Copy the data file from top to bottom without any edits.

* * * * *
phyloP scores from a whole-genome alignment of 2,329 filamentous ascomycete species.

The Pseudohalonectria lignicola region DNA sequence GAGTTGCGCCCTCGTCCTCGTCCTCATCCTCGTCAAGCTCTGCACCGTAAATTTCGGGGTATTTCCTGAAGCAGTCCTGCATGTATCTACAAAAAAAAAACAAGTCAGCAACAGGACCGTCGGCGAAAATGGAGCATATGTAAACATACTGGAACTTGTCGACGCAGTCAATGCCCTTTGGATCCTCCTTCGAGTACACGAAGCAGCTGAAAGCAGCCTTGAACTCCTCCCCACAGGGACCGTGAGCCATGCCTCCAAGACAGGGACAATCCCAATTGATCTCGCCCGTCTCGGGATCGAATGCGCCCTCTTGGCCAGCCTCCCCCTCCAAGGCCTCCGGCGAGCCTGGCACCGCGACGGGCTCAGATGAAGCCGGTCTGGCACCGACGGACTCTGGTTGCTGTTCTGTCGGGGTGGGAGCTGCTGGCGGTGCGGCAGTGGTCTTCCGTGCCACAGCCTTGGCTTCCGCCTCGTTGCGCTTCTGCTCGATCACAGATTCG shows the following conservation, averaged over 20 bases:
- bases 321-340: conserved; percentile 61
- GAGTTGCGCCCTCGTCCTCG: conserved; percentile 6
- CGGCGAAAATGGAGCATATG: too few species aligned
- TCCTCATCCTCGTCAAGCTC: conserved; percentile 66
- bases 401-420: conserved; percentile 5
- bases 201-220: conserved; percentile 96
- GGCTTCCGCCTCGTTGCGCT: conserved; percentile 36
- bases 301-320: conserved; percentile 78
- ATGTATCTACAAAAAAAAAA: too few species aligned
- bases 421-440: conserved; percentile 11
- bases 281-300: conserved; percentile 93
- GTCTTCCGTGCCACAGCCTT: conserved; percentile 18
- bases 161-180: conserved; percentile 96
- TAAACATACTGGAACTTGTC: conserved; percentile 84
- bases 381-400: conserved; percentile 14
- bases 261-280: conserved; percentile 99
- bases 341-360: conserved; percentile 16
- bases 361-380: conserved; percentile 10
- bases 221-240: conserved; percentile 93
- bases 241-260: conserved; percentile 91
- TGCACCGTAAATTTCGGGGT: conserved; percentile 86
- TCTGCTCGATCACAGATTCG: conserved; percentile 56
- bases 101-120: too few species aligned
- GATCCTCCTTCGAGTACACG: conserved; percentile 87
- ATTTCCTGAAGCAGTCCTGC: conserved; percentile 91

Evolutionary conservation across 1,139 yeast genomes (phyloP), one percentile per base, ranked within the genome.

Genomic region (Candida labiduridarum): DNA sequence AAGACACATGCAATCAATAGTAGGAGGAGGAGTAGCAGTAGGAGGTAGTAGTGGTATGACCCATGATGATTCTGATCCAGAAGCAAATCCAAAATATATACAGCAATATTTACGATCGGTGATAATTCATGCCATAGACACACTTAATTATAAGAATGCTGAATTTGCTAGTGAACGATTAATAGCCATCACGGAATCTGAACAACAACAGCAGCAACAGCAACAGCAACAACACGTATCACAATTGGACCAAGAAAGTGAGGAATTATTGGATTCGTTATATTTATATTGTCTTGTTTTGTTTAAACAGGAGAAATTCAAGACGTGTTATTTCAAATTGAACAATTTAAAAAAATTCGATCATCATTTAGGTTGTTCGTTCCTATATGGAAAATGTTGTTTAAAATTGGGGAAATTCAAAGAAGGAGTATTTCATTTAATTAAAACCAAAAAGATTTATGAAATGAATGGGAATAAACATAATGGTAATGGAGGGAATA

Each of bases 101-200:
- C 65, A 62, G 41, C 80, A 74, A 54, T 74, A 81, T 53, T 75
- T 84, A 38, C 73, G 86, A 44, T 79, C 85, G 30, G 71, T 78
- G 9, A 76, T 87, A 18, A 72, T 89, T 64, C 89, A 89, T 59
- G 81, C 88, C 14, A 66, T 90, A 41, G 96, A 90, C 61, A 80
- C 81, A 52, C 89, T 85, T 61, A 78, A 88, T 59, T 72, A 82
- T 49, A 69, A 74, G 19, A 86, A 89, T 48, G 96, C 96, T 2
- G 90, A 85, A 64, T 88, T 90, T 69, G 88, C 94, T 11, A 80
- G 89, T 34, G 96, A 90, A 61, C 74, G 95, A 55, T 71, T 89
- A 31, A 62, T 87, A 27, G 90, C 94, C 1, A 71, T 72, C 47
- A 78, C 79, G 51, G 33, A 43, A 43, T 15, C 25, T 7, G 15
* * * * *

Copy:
phyloP scores from a whole-genome alignment of 2,329 filamentous ascomycete species.

The Pseudohalonectria lignicola region DNA sequence GAGTTGCGCCCTCGTCCTCGTCCTCATCCTCGTCAAGCTCTGCACCGTAAATTTCGGGGTATTTCCTGAAGCAGTCCTGCATGTATCTACAAAAAAAAAACAAGTCAGCAACAGGACCGTCGGCGAAAATGGAGCATATGTAAACATACTGGAACTTGTCGACGCAGTCAATGCCCTTTGGATCCTCCTTCGAGTACACGAAGCAGCTGAAAGCAGCCTTGAACTCCTCCCCACAGGGACCGTGAGCCATGCCTCCAAGACAGGGACAATCCCAATTGATCTCGCCCGTCTCGGGATCGAATGCGCCCTCTTGGCCAGCCTCCCCCTCCAAGGCCTCCGGCGAGCCTGGCACCGCGACGGGCTCAGATGAAGCCGGTCTGGCACCGACGGACTCTGGTTGCTGTTCTGTCGGGGTGGGAGCTGCTGGCGGTGCGGCAGTGGTCTTCCGTGCCACAGCCTTGGCTTCCGCCTCGTTGCGCTTCTGCTCGATCACAGATTCG shows the following conservation, averaged over 20 bases:
- bases 321-340: conserved; percentile 61
- GAGTTGCGCCCTCGTCCTCG: conserved; percentile 6
- CGGCGAAAATGGAGCATATG: too few species aligned
- TCCTCATCCTCGTCAAGCTC: conserved; percentile 66
- bases 401-420: conserved; percentile 5
- bases 201-220: conserved; percentile 96
- GGCTTCCGCCTCGTTGCGCT: conserved; percentile 36
- bases 301-320: conserved; percentile 78
- ATGTATCTACAAAAAAAAAA: too few species aligned
- bases 421-440: conserved; percentile 11
- bases 281-300: conserved; percentile 93
- GTCTTCCGTGCCACAGCCTT: conserved; percentile 18
- bases 161-180: conserved; percentile 96
- TAAACATACTGGAACTTGTC: conserved; percentile 84
- bases 381-400: conserved; percentile 14
- bases 261-280: conserved; percentile 99
- bases 341-360: conserved; percentile 16
- bases 361-380: conserved; percentile 10
- bases 221-240: conserved; percentile 93
- bases 241-260: conserved; percentile 91
- TGCACCGTAAATTTCGGGGT: conserved; percentile 86
- TCTGCTCGATCACAGATTCG: conserved; percentile 56
- bases 101-120: too few species aligned
- GATCCTCCTTCGAGTACACG: conserved; percentile 87
- ATTTCCTGAAGCAGTCCTGC: conserved; percentile 91

Evolutionary conservation across 1,139 yeast genomes (phyloP), one percentile per base, ranked within the genome.

Genomic region (Candida labiduridarum): DNA sequence AAGACACATGCAATCAATAGTAGGAGGAGGAGTAGCAGTAGGAGGTAGTAGTGGTATGACCCATGATGATTCTGATCCAGAAGCAAATCCAAAATATATACAGCAATATTTACGATCGGTGATAATTCATGCCATAGACACACTTAATTATAAGAATGCTGAATTTGCTAGTGAACGATTAATAGCCATCACGGAATCTGAACAACAACAGCAGCAACAGCAACAGCAACAACACGTATCACAATTGGACCAAGAAAGTGAGGAATTATTGGATTCGTTATATTTATATTGTCTTGTTTTGTTTAAACAGGAGAAATTCAAGACGTGTTATTTCAAATTGAACAATTTAAAAAAATTCGATCATCATTTAGGTTGTTCGTTCCTATATGGAAAATGTTGTTTAAAATTGGGGAAATTCAAAGAAGGAGTATTTCATTTAATTAAAACCAAAAAGATTTATGAAATGAATGGGAATAAACATAATGGTAATGGAGGGAATA

Each of bases 101-200:
- C 65, A 62, G 41, C 80, A 74, A 54, T 74, A 81, T 53, T 75
- T 84, A 38, C 73, G 86, A 44, T 79, C 85, G 30, G 71, T 78
- G 9, A 76, T 87, A 18, A 72, T 89, T 64, C 89, A 89, T 59
- G 81, C 88, C 14, A 66, T 90, A 41, G 96, A 90, C 61, A 80
- C 81, A 52, C 89, T 85, T 61, A 78, A 88, T 59, T 72, A 82
- T 49, A 69, A 74, G 19, A 86, A 89, T 48, G 96, C 96, T 2
- G 90, A 85, A 64, T 88, T 90, T 69, G 88, C 94, T 11, A 80
- G 89, T 34, G 96, A 90, A 61, C 74, G 95, A 55, T 71, T 89
- A 31, A 62, T 87, A 27, G 90, C 94, C 1, A 71, T 72, C 47
- A 78, C 79, G 51, G 33, A 43, A 43, T 15, C 25, T 7, G 15